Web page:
a brief history of ridiculous disguises worn by celebrities escaping paparazzi

Unravelling a famous person's desire to hide – but the inescapable need to still be seen.

by Philippa Snow
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Jul 29 2019, 1:32pm

This article originally appeared on i-D UK.

Welcome back to TMZ Theory, Philippa Snow's celebrity studies column. From Taylor Swift's pink wig to Justin Bieber's fake moustache, this week she unravels the famous person's desire to hide, but the inescapable need to still be seen.

For whatever reason, lately I keep seeing the same GIF from the 2004 movie Closer -- one that shows Natalie Portman half bare, pink-wigged, and resembling a china doll dressed up to play a showgirl -- everywhere. It might be something to do with the candy colours, the shot shaded like a blingee that says “Daddy”. It might be the way one bra-strap, diamond-studded and pale lilac, dips. Probably, it’s the sentiment: “Lying,” the subtitles read wherever there are subtitles included, “is the most fun a girl can have without taking her clothes off…but it’s better if you do.” The character, a stripper named Jane Jones who goes by “Alice” as in “Wonderland”, has just been asked to say “one true thing” by a customer. She does not disappoint.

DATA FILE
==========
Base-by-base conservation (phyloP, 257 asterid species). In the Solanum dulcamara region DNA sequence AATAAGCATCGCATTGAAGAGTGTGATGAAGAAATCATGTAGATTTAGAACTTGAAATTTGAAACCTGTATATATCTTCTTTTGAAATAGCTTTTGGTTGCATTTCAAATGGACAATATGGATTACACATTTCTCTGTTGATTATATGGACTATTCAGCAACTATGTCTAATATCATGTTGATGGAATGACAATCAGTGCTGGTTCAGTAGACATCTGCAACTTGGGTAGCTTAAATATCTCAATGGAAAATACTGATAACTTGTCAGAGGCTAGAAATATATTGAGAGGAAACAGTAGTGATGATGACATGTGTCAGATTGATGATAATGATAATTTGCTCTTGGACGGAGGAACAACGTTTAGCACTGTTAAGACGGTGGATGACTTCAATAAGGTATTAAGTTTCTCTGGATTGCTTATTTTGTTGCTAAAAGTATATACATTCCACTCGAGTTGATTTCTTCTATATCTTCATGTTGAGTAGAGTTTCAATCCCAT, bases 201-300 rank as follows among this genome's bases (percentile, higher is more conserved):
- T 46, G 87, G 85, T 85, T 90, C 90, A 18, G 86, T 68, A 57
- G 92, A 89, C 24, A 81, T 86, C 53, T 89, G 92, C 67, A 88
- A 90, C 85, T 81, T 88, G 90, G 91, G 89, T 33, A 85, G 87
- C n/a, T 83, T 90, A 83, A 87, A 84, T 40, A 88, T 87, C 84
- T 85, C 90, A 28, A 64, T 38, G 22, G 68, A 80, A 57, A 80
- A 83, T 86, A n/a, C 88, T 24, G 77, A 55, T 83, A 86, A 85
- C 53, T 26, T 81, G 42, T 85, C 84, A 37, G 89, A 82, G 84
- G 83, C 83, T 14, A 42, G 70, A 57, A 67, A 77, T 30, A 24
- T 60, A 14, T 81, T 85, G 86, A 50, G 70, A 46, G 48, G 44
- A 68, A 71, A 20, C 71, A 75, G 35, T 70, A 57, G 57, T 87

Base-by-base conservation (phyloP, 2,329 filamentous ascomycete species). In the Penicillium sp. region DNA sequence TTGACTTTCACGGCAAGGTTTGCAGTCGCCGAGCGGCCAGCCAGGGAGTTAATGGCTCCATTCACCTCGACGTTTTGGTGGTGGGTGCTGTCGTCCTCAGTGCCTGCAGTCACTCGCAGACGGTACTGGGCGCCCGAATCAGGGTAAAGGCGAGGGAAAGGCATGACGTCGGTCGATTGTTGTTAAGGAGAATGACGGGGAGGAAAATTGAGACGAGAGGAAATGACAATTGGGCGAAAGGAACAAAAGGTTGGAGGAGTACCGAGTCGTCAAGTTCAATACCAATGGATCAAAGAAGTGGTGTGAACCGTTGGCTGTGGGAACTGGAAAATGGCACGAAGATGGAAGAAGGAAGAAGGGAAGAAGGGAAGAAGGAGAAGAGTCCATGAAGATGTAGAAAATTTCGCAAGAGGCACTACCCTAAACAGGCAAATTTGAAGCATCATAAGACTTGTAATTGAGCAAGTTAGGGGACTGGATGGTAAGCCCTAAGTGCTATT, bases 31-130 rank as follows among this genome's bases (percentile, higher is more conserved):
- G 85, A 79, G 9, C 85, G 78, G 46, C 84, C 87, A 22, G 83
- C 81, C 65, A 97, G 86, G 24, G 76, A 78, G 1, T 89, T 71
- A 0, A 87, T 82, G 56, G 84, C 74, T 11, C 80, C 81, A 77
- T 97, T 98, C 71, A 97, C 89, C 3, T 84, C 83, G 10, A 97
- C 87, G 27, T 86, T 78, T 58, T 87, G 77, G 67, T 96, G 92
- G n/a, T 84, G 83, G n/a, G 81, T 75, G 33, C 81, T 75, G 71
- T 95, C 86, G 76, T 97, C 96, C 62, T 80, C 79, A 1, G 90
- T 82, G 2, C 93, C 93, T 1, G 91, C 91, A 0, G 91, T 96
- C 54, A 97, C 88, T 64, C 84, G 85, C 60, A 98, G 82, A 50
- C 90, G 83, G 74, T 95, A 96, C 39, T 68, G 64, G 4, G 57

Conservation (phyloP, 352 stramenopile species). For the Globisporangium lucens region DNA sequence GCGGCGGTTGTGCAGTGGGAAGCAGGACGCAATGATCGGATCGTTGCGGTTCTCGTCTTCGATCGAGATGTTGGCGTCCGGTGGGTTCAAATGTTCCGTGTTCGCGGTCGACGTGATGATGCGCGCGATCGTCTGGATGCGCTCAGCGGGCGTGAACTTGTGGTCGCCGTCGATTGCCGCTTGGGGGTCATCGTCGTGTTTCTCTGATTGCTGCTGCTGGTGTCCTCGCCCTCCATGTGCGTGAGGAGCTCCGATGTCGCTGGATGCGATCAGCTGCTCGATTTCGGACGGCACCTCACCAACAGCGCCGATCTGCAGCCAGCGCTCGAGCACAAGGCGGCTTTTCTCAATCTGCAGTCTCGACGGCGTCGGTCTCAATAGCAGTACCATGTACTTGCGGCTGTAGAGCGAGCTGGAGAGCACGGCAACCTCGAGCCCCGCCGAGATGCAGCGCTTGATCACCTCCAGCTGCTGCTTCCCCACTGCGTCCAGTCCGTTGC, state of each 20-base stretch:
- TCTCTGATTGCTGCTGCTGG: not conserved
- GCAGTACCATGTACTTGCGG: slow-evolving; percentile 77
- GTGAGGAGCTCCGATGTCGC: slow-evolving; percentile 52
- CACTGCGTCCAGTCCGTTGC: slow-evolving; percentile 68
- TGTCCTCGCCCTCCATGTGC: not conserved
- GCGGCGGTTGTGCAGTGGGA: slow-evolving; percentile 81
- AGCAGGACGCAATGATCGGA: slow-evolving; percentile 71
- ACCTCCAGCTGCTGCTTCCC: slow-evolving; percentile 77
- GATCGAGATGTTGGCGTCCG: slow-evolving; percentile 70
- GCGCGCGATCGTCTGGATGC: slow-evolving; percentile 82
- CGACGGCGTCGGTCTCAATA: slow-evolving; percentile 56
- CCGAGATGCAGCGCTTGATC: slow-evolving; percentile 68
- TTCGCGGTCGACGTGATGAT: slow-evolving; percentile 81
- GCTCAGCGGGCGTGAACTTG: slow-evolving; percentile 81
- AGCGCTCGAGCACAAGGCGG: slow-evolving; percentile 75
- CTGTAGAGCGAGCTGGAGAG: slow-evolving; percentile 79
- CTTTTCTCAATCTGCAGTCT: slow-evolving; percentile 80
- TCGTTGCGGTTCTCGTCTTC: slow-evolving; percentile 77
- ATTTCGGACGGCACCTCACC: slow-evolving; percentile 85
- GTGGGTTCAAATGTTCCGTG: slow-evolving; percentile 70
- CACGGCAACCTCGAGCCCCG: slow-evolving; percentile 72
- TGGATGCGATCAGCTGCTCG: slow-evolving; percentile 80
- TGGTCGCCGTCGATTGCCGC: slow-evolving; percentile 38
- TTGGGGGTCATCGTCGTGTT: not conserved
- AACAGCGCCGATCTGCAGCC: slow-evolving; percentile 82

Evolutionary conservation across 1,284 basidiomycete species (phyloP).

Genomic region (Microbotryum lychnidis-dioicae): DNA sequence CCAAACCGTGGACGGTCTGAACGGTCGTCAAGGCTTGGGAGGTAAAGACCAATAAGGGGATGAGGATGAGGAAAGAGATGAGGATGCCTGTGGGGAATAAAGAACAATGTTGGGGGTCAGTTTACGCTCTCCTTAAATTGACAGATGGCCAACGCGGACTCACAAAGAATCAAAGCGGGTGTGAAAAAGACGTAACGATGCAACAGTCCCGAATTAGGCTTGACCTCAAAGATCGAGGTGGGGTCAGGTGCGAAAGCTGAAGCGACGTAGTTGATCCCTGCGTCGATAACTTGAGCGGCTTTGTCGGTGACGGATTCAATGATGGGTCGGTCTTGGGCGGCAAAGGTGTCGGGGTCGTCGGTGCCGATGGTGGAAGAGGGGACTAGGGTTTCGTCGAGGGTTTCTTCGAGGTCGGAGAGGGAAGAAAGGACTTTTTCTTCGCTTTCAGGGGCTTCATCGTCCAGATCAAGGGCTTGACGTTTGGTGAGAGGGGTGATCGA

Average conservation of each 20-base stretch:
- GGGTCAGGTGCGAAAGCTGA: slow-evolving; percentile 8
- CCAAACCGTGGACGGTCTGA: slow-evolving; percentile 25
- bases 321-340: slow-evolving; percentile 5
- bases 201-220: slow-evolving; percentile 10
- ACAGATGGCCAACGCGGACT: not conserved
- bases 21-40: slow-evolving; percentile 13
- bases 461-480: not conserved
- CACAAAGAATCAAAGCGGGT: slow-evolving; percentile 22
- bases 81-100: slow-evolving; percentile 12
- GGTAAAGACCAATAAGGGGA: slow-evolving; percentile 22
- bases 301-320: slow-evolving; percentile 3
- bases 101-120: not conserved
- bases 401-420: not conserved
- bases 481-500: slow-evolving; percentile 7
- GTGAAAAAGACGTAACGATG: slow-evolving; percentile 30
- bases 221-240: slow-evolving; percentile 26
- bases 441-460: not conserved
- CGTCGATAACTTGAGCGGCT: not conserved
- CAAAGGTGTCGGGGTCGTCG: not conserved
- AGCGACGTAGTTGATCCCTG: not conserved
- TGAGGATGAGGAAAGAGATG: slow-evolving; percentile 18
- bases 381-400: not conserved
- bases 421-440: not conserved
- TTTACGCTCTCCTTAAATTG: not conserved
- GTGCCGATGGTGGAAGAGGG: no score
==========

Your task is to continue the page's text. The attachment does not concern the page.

One of the greatest, rarest pleasures a desirable and recognisable sex symbol could possibly have is privacy -- the opportunity to obfuscate, to hide. Natalie Portman, dogged not only by the media’s invasiveness but by the very public shattering of her privacy by certain middle-aged men, can no doubt relate. “I excitedly opened my first fan mail,” she told the crowd assembled at the 2018 Women’s March, her delivery cool and measured and unfuckwithable, “to read a rape fantasy that a man had written me. A countdown was started on my local radio station for my 18th birthday, euphemistically the date that I would be legal to sleep with. Movie reviewers talked about my ‘budding breasts’ in reviews.” Who would not want to lie, or to keep some part of themselves a secret, under circumstances such as these? In the final scene of Closer, Portman’s character is seen on a New York street, turning heads at an astounding rate. In life, as at the Women’s March, she appears to have learned to dim her extraordinary beauty, the way Marilyn Monroe did when she wanted to go undetected.